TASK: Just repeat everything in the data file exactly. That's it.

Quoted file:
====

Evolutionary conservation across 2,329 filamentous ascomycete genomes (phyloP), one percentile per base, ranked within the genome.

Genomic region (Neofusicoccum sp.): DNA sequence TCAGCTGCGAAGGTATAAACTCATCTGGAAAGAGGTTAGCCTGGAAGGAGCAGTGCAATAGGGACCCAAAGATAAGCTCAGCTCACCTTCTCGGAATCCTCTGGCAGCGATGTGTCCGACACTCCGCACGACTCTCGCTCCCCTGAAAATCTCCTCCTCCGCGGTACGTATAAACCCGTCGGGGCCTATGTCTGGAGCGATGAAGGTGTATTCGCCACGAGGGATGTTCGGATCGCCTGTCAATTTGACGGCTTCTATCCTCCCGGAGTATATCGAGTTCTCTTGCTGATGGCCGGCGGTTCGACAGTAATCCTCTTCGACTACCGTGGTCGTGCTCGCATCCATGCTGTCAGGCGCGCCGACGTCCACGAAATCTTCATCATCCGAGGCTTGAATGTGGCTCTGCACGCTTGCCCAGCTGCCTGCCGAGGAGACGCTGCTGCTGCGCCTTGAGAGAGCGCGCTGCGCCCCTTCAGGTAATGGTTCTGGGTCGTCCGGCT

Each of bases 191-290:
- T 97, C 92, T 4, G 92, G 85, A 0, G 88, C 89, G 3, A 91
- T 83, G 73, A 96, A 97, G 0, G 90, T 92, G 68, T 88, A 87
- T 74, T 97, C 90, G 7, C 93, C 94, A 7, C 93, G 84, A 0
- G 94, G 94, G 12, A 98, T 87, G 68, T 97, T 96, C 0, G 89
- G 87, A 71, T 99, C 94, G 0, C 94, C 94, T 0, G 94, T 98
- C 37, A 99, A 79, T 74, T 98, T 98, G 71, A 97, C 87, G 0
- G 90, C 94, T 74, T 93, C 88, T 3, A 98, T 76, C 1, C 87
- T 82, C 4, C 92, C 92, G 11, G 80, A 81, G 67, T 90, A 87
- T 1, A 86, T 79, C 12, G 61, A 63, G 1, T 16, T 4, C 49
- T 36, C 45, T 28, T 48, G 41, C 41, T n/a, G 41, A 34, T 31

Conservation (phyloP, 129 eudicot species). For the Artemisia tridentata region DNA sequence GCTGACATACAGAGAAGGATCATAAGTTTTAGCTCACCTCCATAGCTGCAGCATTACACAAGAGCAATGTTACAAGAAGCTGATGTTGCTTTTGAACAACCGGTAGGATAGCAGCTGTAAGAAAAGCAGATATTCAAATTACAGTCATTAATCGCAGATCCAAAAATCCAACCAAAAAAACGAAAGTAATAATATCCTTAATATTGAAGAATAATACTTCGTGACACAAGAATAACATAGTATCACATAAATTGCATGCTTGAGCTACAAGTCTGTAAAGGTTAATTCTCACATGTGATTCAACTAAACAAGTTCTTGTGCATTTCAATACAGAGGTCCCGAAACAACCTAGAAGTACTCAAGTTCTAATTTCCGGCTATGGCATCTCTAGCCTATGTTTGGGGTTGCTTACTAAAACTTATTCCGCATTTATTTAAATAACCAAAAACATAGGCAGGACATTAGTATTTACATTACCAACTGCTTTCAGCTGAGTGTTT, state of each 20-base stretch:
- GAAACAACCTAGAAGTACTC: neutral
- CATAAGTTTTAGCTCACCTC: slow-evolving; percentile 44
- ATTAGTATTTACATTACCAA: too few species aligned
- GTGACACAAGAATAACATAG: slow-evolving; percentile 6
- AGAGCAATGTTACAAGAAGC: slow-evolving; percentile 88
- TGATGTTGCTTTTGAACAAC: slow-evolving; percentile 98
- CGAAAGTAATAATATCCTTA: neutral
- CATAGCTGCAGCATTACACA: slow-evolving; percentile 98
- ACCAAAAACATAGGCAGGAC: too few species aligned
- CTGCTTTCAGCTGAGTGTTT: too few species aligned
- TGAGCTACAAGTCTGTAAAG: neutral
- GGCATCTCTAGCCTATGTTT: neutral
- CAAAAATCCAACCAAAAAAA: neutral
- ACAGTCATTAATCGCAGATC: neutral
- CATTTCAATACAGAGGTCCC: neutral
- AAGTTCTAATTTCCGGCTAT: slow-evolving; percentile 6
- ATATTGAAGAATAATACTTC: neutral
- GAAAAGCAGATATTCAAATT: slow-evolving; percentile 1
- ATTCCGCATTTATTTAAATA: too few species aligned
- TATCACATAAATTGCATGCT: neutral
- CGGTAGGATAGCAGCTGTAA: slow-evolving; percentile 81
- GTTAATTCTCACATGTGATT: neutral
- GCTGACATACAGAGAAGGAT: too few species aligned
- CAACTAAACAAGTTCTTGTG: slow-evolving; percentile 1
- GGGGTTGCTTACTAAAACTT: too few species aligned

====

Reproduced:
Evolutionary conservation across 2,329 filamentous ascomycete genomes (phyloP), one percentile per base, ranked within the genome.

Genomic region (Neofusicoccum sp.): DNA sequence TCAGCTGCGAAGGTATAAACTCATCTGGAAAGAGGTTAGCCTGGAAGGAGCAGTGCAATAGGGACCCAAAGATAAGCTCAGCTCACCTTCTCGGAATCCTCTGGCAGCGATGTGTCCGACACTCCGCACGACTCTCGCTCCCCTGAAAATCTCCTCCTCCGCGGTACGTATAAACCCGTCGGGGCCTATGTCTGGAGCGATGAAGGTGTATTCGCCACGAGGGATGTTCGGATCGCCTGTCAATTTGACGGCTTCTATCCTCCCGGAGTATATCGAGTTCTCTTGCTGATGGCCGGCGGTTCGACAGTAATCCTCTTCGACTACCGTGGTCGTGCTCGCATCCATGCTGTCAGGCGCGCCGACGTCCACGAAATCTTCATCATCCGAGGCTTGAATGTGGCTCTGCACGCTTGCCCAGCTGCCTGCCGAGGAGACGCTGCTGCTGCGCCTTGAGAGAGCGCGCTGCGCCCCTTCAGGTAATGGTTCTGGGTCGTCCGGCT

Each of bases 191-290:
- T 97, C 92, T 4, G 92, G 85, A 0, G 88, C 89, G 3, A 91
- T 83, G 73, A 96, A 97, G 0, G 90, T 92, G 68, T 88, A 87
- T 74, T 97, C 90, G 7, C 93, C 94, A 7, C 93, G 84, A 0
- G 94, G 94, G 12, A 98, T 87, G 68, T 97, T 96, C 0, G 89
- G 87, A 71, T 99, C 94, G 0, C 94, C 94, T 0, G 94, T 98
- C 37, A 99, A 79, T 74, T 98, T 98, G 71, A 97, C 87, G 0
- G 90, C 94, T 74, T 93, C 88, T 3, A 98, T 76, C 1, C 87
- T 82, C 4, C 92, C 92, G 11, G 80, A 81, G 67, T 90, A 87
- T 1, A 86, T 79, C 12, G 61, A 63, G 1, T 16, T 4, C 49
- T 36, C 45, T 28, T 48, G 41, C 41, T n/a, G 41, A 34, T 31

Conservation (phyloP, 129 eudicot species). For the Artemisia tridentata region DNA sequence GCTGACATACAGAGAAGGATCATAAGTTTTAGCTCACCTCCATAGCTGCAGCATTACACAAGAGCAATGTTACAAGAAGCTGATGTTGCTTTTGAACAACCGGTAGGATAGCAGCTGTAAGAAAAGCAGATATTCAAATTACAGTCATTAATCGCAGATCCAAAAATCCAACCAAAAAAACGAAAGTAATAATATCCTTAATATTGAAGAATAATACTTCGTGACACAAGAATAACATAGTATCACATAAATTGCATGCTTGAGCTACAAGTCTGTAAAGGTTAATTCTCACATGTGATTCAACTAAACAAGTTCTTGTGCATTTCAATACAGAGGTCCCGAAACAACCTAGAAGTACTCAAGTTCTAATTTCCGGCTATGGCATCTCTAGCCTATGTTTGGGGTTGCTTACTAAAACTTATTCCGCATTTATTTAAATAACCAAAAACATAGGCAGGACATTAGTATTTACATTACCAACTGCTTTCAGCTGAGTGTTT, state of each 20-base stretch:
- GAAACAACCTAGAAGTACTC: neutral
- CATAAGTTTTAGCTCACCTC: slow-evolving; percentile 44
- ATTAGTATTTACATTACCAA: too few species aligned
- GTGACACAAGAATAACATAG: slow-evolving; percentile 6
- AGAGCAATGTTACAAGAAGC: slow-evolving; percentile 88
- TGATGTTGCTTTTGAACAAC: slow-evolving; percentile 98
- CGAAAGTAATAATATCCTTA: neutral
- CATAGCTGCAGCATTACACA: slow-evolving; percentile 98
- ACCAAAAACATAGGCAGGAC: too few species aligned
- CTGCTTTCAGCTGAGTGTTT: too few species aligned
- TGAGCTACAAGTCTGTAAAG: neutral
- GGCATCTCTAGCCTATGTTT: neutral
- CAAAAATCCAACCAAAAAAA: neutral
- ACAGTCATTAATCGCAGATC: neutral
- CATTTCAATACAGAGGTCCC: neutral
- AAGTTCTAATTTCCGGCTAT: slow-evolving; percentile 6
- ATATTGAAGAATAATACTTC: neutral
- GAAAAGCAGATATTCAAATT: slow-evolving; percentile 1
- ATTCCGCATTTATTTAAATA: too few species aligned
- TATCACATAAATTGCATGCT: neutral
- CGGTAGGATAGCAGCTGTAA: slow-evolving; percentile 81
- GTTAATTCTCACATGTGATT: neutral
- GCTGACATACAGAGAAGGAT: too few species aligned
- CAACTAAACAAGTTCTTGTG: slow-evolving; percentile 1
- GGGGTTGCTTACTAAAACTT: too few species aligned